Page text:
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The Perfect Roast Chicken

3 Oct

The Perfect Roast Chicken

Roasting a chicken is a culinary feat I used to think was reserved for better chefs than I. But this recipe easily yields a perfectly cooked, succulent chicken and is actually much simpler than many other dishes I take on. There are a couple tricks that make this recipe a cut above the rest – brining the chicken is the main key to its juiciness, and cooking at a high oven temperature turns the skin a fabulous crispy golden brown. This is also a recipe with a lot of downtime, so you have the opportunity to take care of some of those chores you’ve been putting off while the chicken is brining, in the oven, or resting.

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How to Host the Perfect Pizza Party

16 Sep

anchovies, sauteed mushrooms, caramelized onions

Making pizza at my house is all about interactive cooking. People love assembling pizzas with a variety of toppings and watching delicious steaming hot pizzas emerge from the oven. Once you have a portion of the perfect pizza dough waiting in your refrigerator, it’s simply a matter of gathering guests and toppings. You’re going to want to plan on having one pizza per guest (and maybe one extra), and I find it’s easiest to provide the pizza sauce and cheese myself while requesting that guests bring a variety of toppings (check out my suggestions at the bottom of the post).

Keep in mind, one person will have to be dedicated to transporting pizzas in and out of the oven and keeping a close eye on them inbetween. This person will be quite busy the whole time but will also be very well-loved; choose wisely! In my house, my boyfriend typically fills this role because he deals much better with the running back and forth than I do.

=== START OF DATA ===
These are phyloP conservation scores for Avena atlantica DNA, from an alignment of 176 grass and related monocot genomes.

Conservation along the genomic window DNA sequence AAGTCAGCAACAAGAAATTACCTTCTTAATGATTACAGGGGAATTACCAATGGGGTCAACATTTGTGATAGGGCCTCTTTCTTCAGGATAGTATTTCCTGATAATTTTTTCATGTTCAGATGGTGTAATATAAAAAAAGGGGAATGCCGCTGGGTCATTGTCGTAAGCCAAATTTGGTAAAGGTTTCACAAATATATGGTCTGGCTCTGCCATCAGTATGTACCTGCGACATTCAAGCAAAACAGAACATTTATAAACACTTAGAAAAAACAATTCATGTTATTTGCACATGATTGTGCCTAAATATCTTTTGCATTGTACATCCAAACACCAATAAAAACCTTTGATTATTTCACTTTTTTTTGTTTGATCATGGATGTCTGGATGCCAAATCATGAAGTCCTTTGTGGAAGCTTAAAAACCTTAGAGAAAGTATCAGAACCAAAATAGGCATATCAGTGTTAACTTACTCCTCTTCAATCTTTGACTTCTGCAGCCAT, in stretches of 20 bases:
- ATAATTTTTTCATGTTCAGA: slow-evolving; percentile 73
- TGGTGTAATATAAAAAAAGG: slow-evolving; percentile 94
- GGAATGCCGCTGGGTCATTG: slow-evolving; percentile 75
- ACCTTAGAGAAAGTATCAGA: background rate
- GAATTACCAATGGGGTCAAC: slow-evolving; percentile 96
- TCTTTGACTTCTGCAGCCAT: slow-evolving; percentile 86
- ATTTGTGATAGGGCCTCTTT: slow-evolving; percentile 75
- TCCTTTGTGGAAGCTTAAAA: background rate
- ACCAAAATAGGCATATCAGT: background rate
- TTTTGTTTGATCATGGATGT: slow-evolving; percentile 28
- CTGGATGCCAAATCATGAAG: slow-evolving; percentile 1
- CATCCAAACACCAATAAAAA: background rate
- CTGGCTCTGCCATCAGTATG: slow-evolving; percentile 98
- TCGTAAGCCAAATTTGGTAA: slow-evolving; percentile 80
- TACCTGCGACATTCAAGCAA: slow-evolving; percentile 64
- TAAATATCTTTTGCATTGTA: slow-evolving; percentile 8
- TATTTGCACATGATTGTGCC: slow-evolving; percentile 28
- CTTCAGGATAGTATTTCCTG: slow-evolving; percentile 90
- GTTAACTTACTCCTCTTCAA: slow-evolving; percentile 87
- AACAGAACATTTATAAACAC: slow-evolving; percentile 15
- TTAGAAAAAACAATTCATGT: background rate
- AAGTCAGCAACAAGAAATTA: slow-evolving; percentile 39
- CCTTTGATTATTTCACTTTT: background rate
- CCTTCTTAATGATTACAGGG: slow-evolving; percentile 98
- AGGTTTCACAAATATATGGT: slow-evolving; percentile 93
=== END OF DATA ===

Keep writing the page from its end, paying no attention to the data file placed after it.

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The Perfect Pizza Dough

12 Sep

The Perfect Pizza Dough

I’ve made a lot of pizza and I’ve tried all sort of dough recipes. But ultimately I’ve settled on this amazing standard, going back to the basics with just flour, yeast, salt, and water. Sugar and olive oil not only are non-traditional but also, in my experience, result in a dough that is harder to work with and not quite as tasty. Letting the dough’s first rise happen in the refrigerator adds a great complexity of flavor and texture – do not skip this step.

Make this dough today, and it will be perfectly aged by this Friday when I will post on how to host the perfect pizza party – with further instructions on assembling pizza, my unbeatable pizza sauce recipe, and some delicious topping ideas!

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The Perfect Pie Crust

29 Aug

The Perfect Pie Crust

Shortening is not an ingredient that I keep in my house; in general, I feel strange about any food where I’m uncertain about its processing and how it came to be. Hydrogenated vegetable oil? No, thanks. So naturally, I was enthusiastic to discover this amazing all-butter pie crust recipe. This recipe yields a flaky and flavorful crust that has worked well in every pie I’ve made.